About the Out-of-School Time Initiative
The Out-of-School Time Initiative supports student success by providing high-quality out-of-school time experiences for middle school students of color, students from under-resourced rural communities and students from low-income families, thereby narrowing the opportunity gap experienced by those students and ultimately mitigating educational disparities.
Overview of the Initiative
The Out-of-School Time Initiative is one outcome of a generous gift left in the care of Oregon Community Foundation by Fred and Sue Fields in 2012. The Fields required that their resources be used to support arts and education and left Foundation staff and leaders to define what that would entail. Staff embarked on a year-long process to determine where philanthropy could make the greatest impact, how to build on the Foundation’s ongoing work in education, and how best to respond to community needs and interests. Through that process, we confirmed:
- The value of out-of-school time as a promising investment in promoting positive youth development, increasing engagement in school and supporting academic growth. Out-of-school time programs improve school attendance, boost academic performance and increase the likelihood of high school graduation and postsecondary success.
- The importance of focusing on key transition points for youth, particularly the middle school years. Middle school is a valuable time to counteract socioeconomic, geographic and racial inequities in student success, as earlier childhood interventions have ended and students have started making decisions about their own futures.
- The need to invest in the groups of students most affected by the opportunity and achievement gaps. Students of color, students from under-resourced rural communities and students from low-income families experience disparities in educational opportunity and achievement. This Initiative was one of the first times that Oregon Community Foundation specifically focused on these populations in grantmaking.
- That focusing on out-of-school time was an appropriate opportunity for the Foundation. Given the scale of resources available in relation to the educational system more broadly, and the lack of strong statewide investment in high-quality out-of-school time opportunities, it became clear that this was an appropriate area of focus for the Foundation.
Explore our findings relating to out-of-school time benefits in Initiative & program impacts.
Learn more about the Initiative's context in Educational disparities & out-of-school time in oregon.
As the Initiative was developed, Oregon Community Foundation took a broad view of out-of-school time in alignment with national experts like the American Youth Policy Forum, which defines out-of-school time as inclusive of “both traditional programs operating during afternoon hours and more comprehensive efforts that respond to the needs of children, youth and parents during evenings, weekends, summers and holidays by offering activities [and services] that help youth grow, learn, and develop” (Partee et al., 2006).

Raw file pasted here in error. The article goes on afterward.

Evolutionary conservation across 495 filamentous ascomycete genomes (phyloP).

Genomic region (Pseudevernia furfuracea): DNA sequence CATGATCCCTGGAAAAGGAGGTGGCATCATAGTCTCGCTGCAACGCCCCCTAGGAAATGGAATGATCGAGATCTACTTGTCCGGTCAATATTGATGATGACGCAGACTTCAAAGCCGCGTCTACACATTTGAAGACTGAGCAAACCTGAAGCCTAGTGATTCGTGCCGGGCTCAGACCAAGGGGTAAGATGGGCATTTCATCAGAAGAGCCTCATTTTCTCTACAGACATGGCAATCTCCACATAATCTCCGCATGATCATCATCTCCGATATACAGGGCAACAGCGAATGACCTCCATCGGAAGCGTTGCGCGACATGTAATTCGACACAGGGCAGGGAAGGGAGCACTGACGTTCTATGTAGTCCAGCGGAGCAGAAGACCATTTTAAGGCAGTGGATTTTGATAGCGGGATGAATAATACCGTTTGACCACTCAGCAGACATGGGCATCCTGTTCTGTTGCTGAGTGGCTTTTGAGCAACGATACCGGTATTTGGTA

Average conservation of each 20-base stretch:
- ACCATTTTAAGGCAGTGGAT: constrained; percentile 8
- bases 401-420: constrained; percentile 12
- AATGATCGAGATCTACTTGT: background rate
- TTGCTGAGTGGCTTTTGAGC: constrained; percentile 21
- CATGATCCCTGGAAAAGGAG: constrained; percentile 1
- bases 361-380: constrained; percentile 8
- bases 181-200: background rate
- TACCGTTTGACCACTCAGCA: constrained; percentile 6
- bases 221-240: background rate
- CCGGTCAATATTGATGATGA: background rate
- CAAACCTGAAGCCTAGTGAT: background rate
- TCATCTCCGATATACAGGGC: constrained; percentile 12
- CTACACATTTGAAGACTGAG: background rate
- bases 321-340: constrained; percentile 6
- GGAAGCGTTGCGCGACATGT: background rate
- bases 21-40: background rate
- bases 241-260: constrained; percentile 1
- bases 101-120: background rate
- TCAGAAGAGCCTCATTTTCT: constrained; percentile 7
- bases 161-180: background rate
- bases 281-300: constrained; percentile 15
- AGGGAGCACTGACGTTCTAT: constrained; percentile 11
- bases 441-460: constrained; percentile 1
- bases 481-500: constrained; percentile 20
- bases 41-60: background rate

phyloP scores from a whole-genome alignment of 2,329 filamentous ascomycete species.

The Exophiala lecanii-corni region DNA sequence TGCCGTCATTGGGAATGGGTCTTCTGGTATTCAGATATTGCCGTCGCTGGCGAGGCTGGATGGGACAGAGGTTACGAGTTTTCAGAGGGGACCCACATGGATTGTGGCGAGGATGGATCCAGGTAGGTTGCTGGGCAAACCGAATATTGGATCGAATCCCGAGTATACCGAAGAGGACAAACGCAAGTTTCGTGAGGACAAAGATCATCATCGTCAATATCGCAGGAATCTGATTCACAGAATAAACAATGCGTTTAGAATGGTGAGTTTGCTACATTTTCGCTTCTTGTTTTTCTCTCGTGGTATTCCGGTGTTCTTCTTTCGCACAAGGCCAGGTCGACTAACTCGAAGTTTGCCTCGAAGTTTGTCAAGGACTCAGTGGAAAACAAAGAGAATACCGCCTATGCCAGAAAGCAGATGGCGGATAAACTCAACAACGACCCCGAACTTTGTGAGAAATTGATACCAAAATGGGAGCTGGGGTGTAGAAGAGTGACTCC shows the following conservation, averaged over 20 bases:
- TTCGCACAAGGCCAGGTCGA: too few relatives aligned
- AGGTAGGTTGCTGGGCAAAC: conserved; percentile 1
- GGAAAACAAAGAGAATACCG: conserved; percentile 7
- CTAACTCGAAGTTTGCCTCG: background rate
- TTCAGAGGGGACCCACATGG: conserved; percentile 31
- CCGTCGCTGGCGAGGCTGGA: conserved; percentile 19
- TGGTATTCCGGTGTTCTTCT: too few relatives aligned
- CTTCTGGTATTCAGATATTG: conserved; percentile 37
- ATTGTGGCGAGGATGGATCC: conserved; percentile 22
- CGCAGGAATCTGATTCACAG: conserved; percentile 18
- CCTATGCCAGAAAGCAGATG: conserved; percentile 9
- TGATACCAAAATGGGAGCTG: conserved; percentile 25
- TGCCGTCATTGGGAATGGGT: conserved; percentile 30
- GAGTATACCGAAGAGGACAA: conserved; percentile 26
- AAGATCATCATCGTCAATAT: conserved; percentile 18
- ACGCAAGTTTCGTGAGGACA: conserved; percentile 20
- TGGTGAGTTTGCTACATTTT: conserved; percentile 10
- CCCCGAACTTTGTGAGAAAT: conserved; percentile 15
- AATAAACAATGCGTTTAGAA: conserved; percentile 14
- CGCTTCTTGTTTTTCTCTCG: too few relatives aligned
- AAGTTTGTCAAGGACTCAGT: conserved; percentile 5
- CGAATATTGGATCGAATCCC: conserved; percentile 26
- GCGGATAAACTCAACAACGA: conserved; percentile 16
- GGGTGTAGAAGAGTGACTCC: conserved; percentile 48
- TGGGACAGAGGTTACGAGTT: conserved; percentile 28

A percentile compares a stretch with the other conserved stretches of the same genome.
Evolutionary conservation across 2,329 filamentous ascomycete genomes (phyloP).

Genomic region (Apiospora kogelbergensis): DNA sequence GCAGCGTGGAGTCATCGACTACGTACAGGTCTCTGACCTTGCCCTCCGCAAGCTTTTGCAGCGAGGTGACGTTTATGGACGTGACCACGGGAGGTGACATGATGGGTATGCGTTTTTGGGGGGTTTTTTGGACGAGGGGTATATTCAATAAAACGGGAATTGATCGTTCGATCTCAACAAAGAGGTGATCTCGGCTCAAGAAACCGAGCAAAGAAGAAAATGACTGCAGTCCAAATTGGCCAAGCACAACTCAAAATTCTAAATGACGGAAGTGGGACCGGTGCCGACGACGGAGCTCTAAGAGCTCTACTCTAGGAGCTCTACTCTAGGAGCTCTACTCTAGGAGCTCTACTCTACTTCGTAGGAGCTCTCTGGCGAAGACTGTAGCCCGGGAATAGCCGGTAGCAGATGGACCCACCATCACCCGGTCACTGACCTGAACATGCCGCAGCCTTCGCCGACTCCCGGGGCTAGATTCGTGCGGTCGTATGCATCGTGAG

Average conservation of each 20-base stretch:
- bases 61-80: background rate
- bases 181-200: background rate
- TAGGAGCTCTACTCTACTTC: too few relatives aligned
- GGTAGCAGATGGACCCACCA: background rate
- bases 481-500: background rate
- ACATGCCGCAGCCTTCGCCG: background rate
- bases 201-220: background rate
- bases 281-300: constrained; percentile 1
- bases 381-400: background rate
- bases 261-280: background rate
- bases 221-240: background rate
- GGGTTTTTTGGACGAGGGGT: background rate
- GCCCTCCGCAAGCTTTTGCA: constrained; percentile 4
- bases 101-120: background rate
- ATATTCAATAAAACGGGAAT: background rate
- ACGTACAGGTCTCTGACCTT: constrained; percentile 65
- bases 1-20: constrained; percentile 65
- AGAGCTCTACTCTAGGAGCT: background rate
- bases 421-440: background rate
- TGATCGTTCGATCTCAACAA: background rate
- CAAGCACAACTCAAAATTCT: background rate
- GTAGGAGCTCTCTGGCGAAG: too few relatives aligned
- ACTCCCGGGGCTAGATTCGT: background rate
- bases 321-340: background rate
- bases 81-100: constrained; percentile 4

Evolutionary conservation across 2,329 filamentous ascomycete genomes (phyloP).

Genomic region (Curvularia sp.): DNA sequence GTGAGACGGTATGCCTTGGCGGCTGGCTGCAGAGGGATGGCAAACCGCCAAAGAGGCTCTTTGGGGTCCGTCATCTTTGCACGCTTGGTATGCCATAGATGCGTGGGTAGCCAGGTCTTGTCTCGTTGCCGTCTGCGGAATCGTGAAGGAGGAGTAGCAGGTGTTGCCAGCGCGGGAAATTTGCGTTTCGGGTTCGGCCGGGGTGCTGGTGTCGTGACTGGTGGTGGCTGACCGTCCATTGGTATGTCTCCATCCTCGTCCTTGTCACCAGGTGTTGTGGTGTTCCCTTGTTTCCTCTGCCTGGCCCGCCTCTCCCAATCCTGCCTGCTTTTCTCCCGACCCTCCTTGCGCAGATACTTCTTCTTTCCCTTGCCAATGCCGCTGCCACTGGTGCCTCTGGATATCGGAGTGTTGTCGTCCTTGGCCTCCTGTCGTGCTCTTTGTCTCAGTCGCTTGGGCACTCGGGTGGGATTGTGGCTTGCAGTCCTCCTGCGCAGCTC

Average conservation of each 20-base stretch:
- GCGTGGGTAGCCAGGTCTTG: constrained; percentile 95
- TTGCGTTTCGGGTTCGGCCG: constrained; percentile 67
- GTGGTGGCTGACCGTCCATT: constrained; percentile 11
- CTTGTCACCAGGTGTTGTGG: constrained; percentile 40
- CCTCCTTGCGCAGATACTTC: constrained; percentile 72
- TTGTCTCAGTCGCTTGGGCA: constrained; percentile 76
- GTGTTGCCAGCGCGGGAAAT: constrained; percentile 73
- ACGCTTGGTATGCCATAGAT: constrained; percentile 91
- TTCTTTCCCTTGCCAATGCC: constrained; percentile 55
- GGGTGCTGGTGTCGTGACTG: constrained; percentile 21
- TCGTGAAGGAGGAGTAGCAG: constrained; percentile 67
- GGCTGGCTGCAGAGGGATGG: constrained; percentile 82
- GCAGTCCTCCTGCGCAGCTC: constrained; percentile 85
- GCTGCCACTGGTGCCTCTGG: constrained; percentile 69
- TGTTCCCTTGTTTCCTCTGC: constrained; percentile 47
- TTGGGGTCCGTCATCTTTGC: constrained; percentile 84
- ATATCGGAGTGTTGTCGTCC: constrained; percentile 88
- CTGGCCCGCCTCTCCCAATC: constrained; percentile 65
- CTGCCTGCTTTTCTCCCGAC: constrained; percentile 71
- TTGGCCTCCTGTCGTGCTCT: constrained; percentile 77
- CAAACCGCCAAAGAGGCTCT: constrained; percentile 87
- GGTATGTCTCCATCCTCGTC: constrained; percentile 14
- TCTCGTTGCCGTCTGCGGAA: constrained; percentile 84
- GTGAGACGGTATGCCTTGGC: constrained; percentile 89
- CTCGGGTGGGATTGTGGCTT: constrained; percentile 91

We also learned that while early research on the impacts of this programming often produced inconsistent results—i.e., some programs yielded positive outcomes while others didn’t—the reasons for these discrepancies were not initially clear (Durlak et al., 2010). Fortunately, emerging evidence indicated that those differences could be at least partly explained by variations in program quality.
High-quality out-of-school time programs ensure students are physically and emotionally safe, provide a supportive environment through positive relationships, offer youth opportunities to learn and engage with new content and build skills, and empower youth to be leaders in their own development (Ramaswamy et al., 2013). Increasingly, research is connecting high-quality out-of-school time programs to the development of social and emotional skills such as creativity, self-identity and problem-solving, which are known to contribute to the likelihood of success in school and life (e.g., Durlak et al., 2010).
As staff considered how to focus the Initiative and determined which programs to support prior to its launch, we identified three key components of out-of-school time programming, grounded in research about what makes these programs high quality and impactful.
Positive adult role models
Adults (and sometimes near-peers, older youth who provide mentorship) are the most critical part of any out-of-school time program. Positive youth development, foundational to most programs, is centered in youth-adult relationship-building. These adults are often staff, but sometimes can be mentors or volunteers with whom youth connect through programming.